DB: Yeah, probably.
LL: It’s a totally different vibe when you’re embracing the machinery of it all.
Did that amount of pressure make music-making less fun?
LL: 100 percent, but you can definitely affect it with how you think about things. I was caring too much about granular shit, getting too [deep] in that headspace.
DB: I thought it was dope, because I got huge speakers out of it.
LL: That’s the nuance of it: It can change your whole life. But at the same time, there’s this pressure. It was fucking with my head. There was no label person with a gun to my head. It was just in my own head. It was not super chill.
“When they talk about ‘stand for nothing, you’ll fall for everything,” they’re talking about me. I stand for nothing. I’ll fall for anything.’” —Laura Les
One thing fans and critics celebrated about 1000 gecs was that it embraced its extremes. Was there a pressure to be fucking weird this time around?
LL: I think it’s a mix of things. We try not to be too influenced by what people are expecting. I feel like having expectations drive anything in the music-making process is not super chill. But I don’t know. Dylan, can you speak on that?
DB: I just think we wanted to do different shit more so than feeling the pressure to do that. We wanted to make a different kind of record.
LL: We were listening to different shit too. I wasn’t listening to all the same nightcore that I was when we were making the first one.
Those genres that you’re talking about — whether it’s nu-metal or third-wave ska or pop-punk — are quite faithfully reproduced. A lot of energy and work and meticulousness was put into that. How satisfying is it to recreate those sounds that in 2023 feel a bit unloved?
LL: I mean, we love all the things that we put into it. We love nu-metal and we love ska. We put a lot of love into making each of the things. We’re not half-assing any of it.
DB: That’s our whole thing.
LL: We don’t half-ass it.
LL: We listen to a ton of shit. We listen to a bunch of shit we like and a bunch of shit we don’t like, and we pick apart what we don’t like about it. We bought the guitars. Dylan has an eight-string and we ran it with a [Boss] HM2 into a fucking Dual Rec[tifier] 4X12 cab[inet]. If it sounds faithful, it’s because it sounds good. It sounds like itself. We got our friend to come in and lay down some scratches on a bunch of shit. We got real drums playing on it — we got Josh Freese!
DB: Same room as Toxicity.
“You don’t tell one joke, and then it’s like, ‘That’s actually who I am now, and I totally don’t take myself seriously and I don’t pay my bills anymore.’” —Laura Les
Do you remember The Darkness, the British rock band?
LL: They’re the ones that are like, “I believe in a thing called love?” Yeah, I recently heard that song again for the millionth time at a bar, and everybody I was with was screaming out the lyrics. Doesn’t mean it’s not funny, doesn’t mean it doesn’t go.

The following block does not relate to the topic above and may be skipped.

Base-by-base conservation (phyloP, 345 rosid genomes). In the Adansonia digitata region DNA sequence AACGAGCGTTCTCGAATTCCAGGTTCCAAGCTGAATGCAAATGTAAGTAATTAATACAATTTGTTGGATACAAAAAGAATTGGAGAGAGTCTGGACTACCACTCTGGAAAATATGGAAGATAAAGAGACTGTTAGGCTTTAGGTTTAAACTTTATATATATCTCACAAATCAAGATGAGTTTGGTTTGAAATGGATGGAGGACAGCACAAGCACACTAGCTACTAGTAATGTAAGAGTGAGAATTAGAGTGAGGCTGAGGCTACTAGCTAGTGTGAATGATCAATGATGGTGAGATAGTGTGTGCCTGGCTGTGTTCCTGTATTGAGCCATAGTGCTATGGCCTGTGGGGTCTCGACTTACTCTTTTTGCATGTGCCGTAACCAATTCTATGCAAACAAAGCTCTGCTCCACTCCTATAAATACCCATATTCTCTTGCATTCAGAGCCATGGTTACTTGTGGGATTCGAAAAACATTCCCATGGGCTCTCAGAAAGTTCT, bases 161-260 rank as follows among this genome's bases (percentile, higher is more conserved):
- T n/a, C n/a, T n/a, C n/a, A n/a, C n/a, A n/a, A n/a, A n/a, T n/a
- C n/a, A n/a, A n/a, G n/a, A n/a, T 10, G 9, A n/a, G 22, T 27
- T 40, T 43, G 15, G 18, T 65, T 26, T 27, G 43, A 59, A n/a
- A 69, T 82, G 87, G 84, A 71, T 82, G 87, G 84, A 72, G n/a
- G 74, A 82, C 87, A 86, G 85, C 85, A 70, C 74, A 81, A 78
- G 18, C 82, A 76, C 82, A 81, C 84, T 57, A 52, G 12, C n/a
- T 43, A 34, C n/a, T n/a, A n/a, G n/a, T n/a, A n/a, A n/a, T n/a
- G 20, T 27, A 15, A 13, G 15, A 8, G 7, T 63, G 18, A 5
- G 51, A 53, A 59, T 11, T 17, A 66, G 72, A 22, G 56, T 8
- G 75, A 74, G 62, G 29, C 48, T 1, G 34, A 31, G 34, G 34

That’s the thing: They were very aware of that. I spoke to their lead singer a while back, and he remembers being really pissed off. He would rip an incredible guitar solo that he was really proud of and had worked really hard on, and critics would go, “Ah, that’s a funny joke.” But things that are funny can have things that are worthy of respect within them as well. Those aren’t exclusive.
LL: It’s playfulness. I’m sure The Darkness doesn’t think that they’re funny. They’re not telling a bunch of fucking jokes on stage. They’re not The Lonely Island. They’re trying to make a good song and they embrace that there are funny elements of that, and they’re not taking it too seriously. Look at Limp Bizkit’s last album. Nobody’s thinking, “They’re just joking,” but at the same time, the album is literally called Still Sucks, and [Fred Durst] got a song about how he looks like a dad now.
It’s a mixture. It’s nuanced. It doesn’t have to be any one thing. We can take ourselves seriously and not take ourselves seriously all the time. It’s very interesting that there’s so much confusion about that. I take myself seriously, but I don’t take myself seriously on a moment-to-moment basis. You don’t tell one joke, and then it’s like, “That’s actually who I am now, and I totally don’t take myself seriously and I don’t pay my bills anymore.”
A community of musicians has grown around your music. You’ve somewhat accidentally been installed as the figureheads or as shorthand for a music scene, for a genre and for a style of music that’s barged its way into the mainstream. What do you want your influence to be? From speaking to people to younger musicians involved in the scene, one thing that they might take from your music is a sense of liberation. They can play anything they want; they can sound like anything they want.
LL: That’s ideal.
DB: That’s awesome.
LL: If people say that, I’m super-duper happy. The feeling that you can make any kind of music you want — that’s how I felt when I was in high school. I learned of The Mars Volta and watched a ton of online videos of them, and I was like, “That sounds super wacky.” I didn’t know too much music, but I was like, “Wow, that’s crazy that they can just do that all the time, and they don’t have to have jobs they hate.” I thought the same thing about Machine Girl: “Wow, they just do that. That’s all they do. They just do that and it’s good. It’s fine. They’re doing fine.” It’s super cool to hear that people say that about us because it’s true: Just make something you like, that you think is cool, and people will, somebody will… Do you know what I mean? People will think it’s cool. You can turn that into the thing you do for your whole life.